Car brands are not born every day. Some of us remember a period in the late 1980s where GM created Saturn and Honda begat Acura, followed by Toyota and Nissan bringing us Lexus and Infiniti, respectively. More recently, Toyota made Scion a low-budget (and still fledgling) thing and Tesla electrified the world with its own bad self. It’s a rare undertaking, risking billions of dollars up front and requiring decades of commitment to succeed.
So today’s news that Hyundai is spinning its Genesis nameplate into a whole separate luxury brand is a rather big deal.
To car wags, this is interesting, though not terribly surprising, since Hyundai’s current Genesis sedan is, by all accounts, the real luxury car deal, fully able to hold its head up high against luxury car stalwarts like the Lexus GS, Mercedes-Benz E-Class, and Audi A6. To outsiders, however, it may be confounding that a company known for bargain products will offer a full line of luxury cars under their own moniker.
Chris Hosford, Hyundai’s U.S. spokesman, cited three points in support of separating the Genesis name. Hyundai has spent seven years selling in the luxury space with the Genesis sedan and, higher up the ladder, the limo-like Equus. The new Genesis sedan ranks in the top three sellers in its segment. And: “The customers have told us they wanted this brand. They say, ‘I want the Genesis badge.’ Some Genesis customers have been re-badging their cars as Genesis on their own.”
Hyundai is promising six Genesis-branded models by 2020, all of which will be built on rear-wheel-drive underpinnings and are expected to feature styling elements previewed by the gorgeous Hyundai Vision G Coupe concept car Hyundai trotted out to the Pebble Beach Concours weekend earlier this year. According to Hosford, the first new Genesis model will be its flagship sedan, the G90, which replace the palatial Hyundai Equus sometime toward the middle of 2016. The new super-lux sedan will initially be sold through the 400 or so Hyundai dealers currently authorized to sell the Equus in the U.S.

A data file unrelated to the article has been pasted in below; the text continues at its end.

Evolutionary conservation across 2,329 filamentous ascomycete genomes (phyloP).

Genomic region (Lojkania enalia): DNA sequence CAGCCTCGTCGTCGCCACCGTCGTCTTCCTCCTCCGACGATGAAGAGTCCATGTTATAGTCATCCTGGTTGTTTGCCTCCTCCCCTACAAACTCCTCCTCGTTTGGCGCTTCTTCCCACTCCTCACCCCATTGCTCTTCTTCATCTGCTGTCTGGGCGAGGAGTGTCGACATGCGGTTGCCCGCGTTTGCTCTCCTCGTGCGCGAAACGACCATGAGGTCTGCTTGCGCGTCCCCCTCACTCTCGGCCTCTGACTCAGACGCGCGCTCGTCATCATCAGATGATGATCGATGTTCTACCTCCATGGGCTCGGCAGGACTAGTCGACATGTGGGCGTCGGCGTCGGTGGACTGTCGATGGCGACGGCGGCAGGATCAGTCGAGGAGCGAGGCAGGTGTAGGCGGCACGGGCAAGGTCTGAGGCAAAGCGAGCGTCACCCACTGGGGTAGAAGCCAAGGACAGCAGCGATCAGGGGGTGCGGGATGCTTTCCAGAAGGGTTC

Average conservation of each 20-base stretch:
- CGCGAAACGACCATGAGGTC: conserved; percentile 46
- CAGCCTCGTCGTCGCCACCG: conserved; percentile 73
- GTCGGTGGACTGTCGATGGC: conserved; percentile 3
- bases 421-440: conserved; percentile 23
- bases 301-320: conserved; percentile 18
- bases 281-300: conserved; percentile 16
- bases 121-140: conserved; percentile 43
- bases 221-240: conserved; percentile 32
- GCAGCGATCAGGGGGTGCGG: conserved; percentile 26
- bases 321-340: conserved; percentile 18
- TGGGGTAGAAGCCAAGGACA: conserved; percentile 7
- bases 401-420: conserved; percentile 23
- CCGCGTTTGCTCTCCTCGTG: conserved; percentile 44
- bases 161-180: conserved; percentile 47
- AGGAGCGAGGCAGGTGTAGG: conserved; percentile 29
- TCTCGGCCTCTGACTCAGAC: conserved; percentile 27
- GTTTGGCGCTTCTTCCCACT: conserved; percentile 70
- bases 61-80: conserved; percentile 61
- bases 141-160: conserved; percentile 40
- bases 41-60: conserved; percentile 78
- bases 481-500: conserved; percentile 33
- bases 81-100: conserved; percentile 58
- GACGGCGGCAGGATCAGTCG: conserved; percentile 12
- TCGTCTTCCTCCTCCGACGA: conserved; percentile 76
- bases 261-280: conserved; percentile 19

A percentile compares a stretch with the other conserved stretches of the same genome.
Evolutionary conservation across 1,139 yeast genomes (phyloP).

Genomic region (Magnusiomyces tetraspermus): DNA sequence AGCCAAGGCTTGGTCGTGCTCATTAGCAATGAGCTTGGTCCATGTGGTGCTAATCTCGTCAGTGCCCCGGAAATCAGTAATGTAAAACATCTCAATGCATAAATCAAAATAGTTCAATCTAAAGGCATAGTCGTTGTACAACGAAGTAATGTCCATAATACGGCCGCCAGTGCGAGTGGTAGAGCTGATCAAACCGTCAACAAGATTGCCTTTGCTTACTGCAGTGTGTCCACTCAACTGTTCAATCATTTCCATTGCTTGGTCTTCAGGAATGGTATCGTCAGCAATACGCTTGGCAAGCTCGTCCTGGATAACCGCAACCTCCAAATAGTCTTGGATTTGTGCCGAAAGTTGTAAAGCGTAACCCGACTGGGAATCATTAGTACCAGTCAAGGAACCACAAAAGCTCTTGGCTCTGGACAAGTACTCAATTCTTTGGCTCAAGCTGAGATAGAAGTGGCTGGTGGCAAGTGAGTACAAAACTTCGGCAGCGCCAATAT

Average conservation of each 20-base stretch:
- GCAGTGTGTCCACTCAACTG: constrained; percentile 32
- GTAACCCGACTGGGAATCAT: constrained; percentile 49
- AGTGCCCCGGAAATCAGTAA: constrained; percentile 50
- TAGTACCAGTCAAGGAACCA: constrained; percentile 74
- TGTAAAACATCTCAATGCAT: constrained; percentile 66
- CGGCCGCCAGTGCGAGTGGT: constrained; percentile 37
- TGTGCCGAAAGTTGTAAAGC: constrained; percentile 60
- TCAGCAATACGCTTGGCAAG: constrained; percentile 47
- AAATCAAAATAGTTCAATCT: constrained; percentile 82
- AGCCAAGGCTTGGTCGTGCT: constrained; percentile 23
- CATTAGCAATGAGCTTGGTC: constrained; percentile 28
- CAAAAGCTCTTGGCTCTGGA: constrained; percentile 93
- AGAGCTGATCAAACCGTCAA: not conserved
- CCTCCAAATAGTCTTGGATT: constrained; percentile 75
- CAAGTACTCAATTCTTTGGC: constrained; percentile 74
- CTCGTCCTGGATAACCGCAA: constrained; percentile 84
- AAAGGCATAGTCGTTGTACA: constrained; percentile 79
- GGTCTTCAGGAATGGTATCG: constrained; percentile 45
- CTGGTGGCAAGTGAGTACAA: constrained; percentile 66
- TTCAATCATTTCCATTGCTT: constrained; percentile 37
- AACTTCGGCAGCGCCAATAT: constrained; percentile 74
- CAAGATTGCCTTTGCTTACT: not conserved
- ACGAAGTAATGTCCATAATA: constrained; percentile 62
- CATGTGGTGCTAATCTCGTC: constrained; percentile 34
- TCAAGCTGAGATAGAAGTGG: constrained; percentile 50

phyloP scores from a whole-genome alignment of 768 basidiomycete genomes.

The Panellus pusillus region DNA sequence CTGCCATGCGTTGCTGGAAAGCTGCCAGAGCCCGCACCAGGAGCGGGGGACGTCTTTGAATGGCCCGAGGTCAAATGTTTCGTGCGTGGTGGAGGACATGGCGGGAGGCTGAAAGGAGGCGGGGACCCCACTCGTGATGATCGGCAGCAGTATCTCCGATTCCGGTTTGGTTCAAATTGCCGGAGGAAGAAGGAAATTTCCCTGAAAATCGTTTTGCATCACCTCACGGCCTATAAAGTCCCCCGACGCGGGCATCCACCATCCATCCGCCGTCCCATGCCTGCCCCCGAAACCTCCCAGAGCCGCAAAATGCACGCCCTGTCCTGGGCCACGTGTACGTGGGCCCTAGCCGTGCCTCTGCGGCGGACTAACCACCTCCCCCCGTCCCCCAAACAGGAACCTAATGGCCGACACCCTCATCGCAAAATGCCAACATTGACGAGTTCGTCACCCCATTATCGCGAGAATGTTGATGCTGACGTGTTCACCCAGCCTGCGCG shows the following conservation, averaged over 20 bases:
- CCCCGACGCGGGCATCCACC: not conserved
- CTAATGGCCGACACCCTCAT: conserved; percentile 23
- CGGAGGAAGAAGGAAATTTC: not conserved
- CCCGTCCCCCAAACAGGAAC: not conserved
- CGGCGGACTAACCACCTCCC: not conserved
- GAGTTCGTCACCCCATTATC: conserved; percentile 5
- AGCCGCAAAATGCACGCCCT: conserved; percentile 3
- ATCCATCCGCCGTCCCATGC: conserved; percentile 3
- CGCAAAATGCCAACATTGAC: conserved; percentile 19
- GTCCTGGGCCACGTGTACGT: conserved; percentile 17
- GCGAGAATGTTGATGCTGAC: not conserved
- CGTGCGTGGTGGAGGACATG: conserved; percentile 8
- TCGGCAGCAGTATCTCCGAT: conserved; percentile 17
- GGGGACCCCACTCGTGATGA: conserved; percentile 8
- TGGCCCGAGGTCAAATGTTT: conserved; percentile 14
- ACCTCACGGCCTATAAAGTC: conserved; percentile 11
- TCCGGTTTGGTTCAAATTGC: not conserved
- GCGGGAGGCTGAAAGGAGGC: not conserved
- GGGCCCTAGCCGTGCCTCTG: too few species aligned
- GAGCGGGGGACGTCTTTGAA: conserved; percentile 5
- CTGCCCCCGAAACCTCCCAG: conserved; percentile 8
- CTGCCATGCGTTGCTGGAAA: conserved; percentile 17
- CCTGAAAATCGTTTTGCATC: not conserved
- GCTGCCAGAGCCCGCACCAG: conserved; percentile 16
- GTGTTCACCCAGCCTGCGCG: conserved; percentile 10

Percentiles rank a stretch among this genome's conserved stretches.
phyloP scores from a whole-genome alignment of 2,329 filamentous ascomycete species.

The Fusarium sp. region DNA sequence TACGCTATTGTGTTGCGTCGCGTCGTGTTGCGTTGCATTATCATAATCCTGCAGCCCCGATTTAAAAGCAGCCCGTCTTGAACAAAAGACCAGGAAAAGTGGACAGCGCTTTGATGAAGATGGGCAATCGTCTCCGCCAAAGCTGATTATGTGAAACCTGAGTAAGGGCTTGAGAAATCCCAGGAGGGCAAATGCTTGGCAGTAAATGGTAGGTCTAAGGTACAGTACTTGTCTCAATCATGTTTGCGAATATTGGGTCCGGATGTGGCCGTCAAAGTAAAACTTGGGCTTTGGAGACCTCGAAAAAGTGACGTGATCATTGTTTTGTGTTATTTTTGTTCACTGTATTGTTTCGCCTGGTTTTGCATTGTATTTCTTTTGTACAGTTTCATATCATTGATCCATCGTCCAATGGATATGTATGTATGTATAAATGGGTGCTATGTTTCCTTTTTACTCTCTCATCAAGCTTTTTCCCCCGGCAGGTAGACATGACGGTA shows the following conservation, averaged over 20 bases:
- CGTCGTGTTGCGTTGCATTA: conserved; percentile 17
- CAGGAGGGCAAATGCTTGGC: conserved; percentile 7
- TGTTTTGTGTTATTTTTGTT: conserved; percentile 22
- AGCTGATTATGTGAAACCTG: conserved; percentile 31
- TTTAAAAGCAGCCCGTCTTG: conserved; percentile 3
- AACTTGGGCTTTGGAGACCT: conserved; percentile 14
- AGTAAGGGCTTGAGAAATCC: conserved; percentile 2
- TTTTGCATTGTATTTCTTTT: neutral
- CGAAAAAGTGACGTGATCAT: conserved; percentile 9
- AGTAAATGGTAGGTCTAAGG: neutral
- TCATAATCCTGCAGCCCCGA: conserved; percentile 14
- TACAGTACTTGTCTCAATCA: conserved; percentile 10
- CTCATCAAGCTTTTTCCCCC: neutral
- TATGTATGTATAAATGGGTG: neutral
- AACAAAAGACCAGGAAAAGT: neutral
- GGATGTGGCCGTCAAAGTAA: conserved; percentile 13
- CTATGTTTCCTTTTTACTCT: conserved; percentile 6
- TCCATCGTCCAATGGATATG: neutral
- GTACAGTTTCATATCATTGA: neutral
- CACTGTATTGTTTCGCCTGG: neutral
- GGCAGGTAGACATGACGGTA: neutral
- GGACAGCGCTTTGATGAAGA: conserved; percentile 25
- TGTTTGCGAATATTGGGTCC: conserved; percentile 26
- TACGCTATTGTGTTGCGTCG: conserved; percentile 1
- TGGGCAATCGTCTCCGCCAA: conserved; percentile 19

The next Genesis product to appear will be the refreshed Genesis sedan in the 2017 calendar year, at which point it will be rechristened the G80, Hosford said. Later that year or in 2018, a smaller luxury sedan will appear to take on cars in the same hyper-competitive segment as the BMW 3-Series, Audi A4, Mercedes-Benz C-Class, and Jaguar XE.
Other models expected to appear by the end of 2020 include SUVs and a coupe, the latter expected to resemble a more sophisticated expression of today’s Genesis coupe, said Hosford, rather than a production version of the large Vision G Coupe, which is about the size of a Mercedes-Benz S-Class coupe. As for their names, watch for G70, G60, G50 and so on to grace their shiny rear ends.
While the new cars will ostensibly be positioned against rivals such as BMW, Audi and Cadillac, Hyundai says Genesis will “distance itself from the traditional technological overload of brand-focused competitors, concentrating instead on a personalized, hassle-free customer experience,” via “smart ownership experiences that save time and effort, with practical innovations that enhance satisfaction.” And what does that mean? Who knows. But if we were bettin’ folk it sounds like free cappuccinos, loaner cars, and car washes at the dealer will be just the beginning.
Starting a new brand also means huge changes at the store level; Hosford said details regarding dedicated facilities, locations, and sales processes are still being worked out.
Certainly, we expect to see the eventual construction of standalone Genesis showrooms, if for no other reason than to prevent showroom overcrowding. Hyundai is a brand with ambitions of its own; it’s prepping a Toyota Prius fighter, with the distinct possibility that Hyundai will add a pickup to the lineup and possibly a new rear-drive model of its own. Should the latter happen, Hosford said, that car would have to built on the smaller rear-drive platform since the large rear-wheel-drive platform is confirmed to be exclusive to Genesis.
“There’s a lot we’re still working on,” said Hosford. “I think it’s going to be a lot of fun.” Yeah, fun for everyone except the luxury competition.